Why a confederal step? Because from a legal point of view, there is an important difference between a federal and a confederal structure.
In the first case – the federal one – we are dealing with a constitution, a sovereign state is created. In the second case – the confederation – we are dealing with a Treaty. The States remain sovereign. This is the case of the EU. The Brexit has proved that a state has the possibility to trigger the article 50 and unilaterally withdrawing from the Lisbon treaty.
The interesting thing about the confederal process is that the confederations can go very far in exercising sovereign powers. They can create a single diplomacy or army. In the past, this has been the case for the United States, Switzerland or Germany. To be clear, I would quote Robert Redslob: the confederation prepares the federal state, which appears to be its consolidation.
But a federal structure is a historical act and not a legal act. This cannot be the creation of governments. Governments only can bind their states by treaties. The federation is a creation of the people. It requires, on their part, adhesion and consent.
In my opinion, this is why Spinelli’s federal project for Europe could not be carried out. 70 years ago, the European construction concerned only an elite and was not supported by any population.
Today it’s different, the European question has entered the public debate and is widely discussed by Europeans. On this subject, I would like to give my testimony because during our electoral campaigns, we dialogue with European citizens.
Our objective is to know:
1° if a true European feeling exists among the European populations.
2° if at the grass roots level a majority of citizens were opposed to any European construction, as the mainstream discourse claimed.
The results of this experiment show that the opinion on Europe is ambivalent. A mix of acceptance and rejection.
First example, in the euro zone the attachment to the European single currency is very strong. This is confirmed now by Eurostat surveys. One of the political consequences is that in France, the main sovereignist party no longer talk about an exit from the Eurozone.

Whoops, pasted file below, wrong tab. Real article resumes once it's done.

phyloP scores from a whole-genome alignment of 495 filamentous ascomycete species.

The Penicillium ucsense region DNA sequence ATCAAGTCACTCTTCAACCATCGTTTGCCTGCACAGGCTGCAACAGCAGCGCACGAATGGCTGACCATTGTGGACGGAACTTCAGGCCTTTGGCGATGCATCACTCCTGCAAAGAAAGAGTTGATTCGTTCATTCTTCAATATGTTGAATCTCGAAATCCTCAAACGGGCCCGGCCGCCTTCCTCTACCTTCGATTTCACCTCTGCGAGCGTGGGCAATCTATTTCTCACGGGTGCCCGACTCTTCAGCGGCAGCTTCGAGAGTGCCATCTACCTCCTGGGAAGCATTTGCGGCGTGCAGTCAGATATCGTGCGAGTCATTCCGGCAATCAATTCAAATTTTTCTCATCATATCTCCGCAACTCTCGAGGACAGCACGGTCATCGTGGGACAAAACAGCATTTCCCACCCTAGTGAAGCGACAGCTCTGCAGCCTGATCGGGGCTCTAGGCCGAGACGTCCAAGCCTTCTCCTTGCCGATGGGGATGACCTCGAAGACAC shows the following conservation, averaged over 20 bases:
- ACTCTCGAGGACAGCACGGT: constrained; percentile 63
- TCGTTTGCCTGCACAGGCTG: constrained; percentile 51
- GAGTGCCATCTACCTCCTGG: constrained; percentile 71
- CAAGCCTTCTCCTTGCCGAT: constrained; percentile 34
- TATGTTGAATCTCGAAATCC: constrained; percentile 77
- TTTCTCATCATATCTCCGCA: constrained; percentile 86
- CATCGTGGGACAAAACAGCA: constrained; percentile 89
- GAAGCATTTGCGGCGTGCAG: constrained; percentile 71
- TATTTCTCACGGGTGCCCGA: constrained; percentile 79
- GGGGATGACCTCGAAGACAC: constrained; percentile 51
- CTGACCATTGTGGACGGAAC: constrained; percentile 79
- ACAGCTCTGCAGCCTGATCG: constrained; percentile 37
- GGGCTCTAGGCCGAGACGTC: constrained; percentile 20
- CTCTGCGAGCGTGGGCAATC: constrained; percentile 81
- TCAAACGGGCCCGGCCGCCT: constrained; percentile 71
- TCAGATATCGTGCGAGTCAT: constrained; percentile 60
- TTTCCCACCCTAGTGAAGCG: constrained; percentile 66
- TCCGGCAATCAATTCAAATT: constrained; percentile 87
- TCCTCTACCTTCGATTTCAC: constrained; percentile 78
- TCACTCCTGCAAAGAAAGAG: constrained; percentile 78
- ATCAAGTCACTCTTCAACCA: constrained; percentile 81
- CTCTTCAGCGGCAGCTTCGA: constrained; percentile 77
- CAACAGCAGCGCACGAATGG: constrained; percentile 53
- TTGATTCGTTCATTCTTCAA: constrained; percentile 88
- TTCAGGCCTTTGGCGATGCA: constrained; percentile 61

We also noted a great demand for Europe in all social classes:
1° a strong desire for an autonomous European defence, 2° a protection of external borders, 3° an increased fight against terrorism, with the creation of an « European FBI » 4° and of course a great expectation in an ambitious Green Deal.
For me, these demands are motivated in part by an awareness of the fragility of our European states in the face of American and Chinese omnipotence.
But if the attachment of populations to the fundamentals of a protective Europe is still there, support for EU membership is increasingly being called into question. The criticisms are well known: to much technocracy, European policies are too economically oriented, the weight of lobbies in Brussels…
The EU is also criticised for its relative ineffectiveness in improving policies such as employment, taxation, immigration, social protection, etc. When demands are not met, the feeling of rejection is reinforced.
For the people, the desired Europe is not necessarily reducible to the EU, its institutions and the Treaty of Lisbon. For many people, giving Europe sovereign powers is beginning to become a matter of course.
I think, this may give new impetus both to the confederal and the federal options for the future of our continent.
In conclusion I would make the following remarks
1° One of the problems with the European current status quo is that there is no leader and little willingness to launch new major projects. The last one was the Euro, it was 28 years ago, when the Maastricht Treaty was signed. Certainly, there are many recent advances – such as the coronavirus recovery fund – which are to be welcomed. But we have the impression that these agreements are guided more by the need to urgently resolve a problem rather than by the desire to move forward and outline ambitious prospects for Europe.
2° To move forward, the projects need to be backed by our fellow citizens. But it’s difficult to have their full support because many believe that Europe has fostered the richest and penalised the poorest. Social justice is a key element of our future.
3° Finally, Europe is regularly divided and the States are not advancing at the same pace in its construction, which will undoubtedly require pioneering groups to move forward.
But I still believe in a united Europe, because Europeans share a long history, common roots and always show solidarity despite the difficulties.
Thank you for your attention.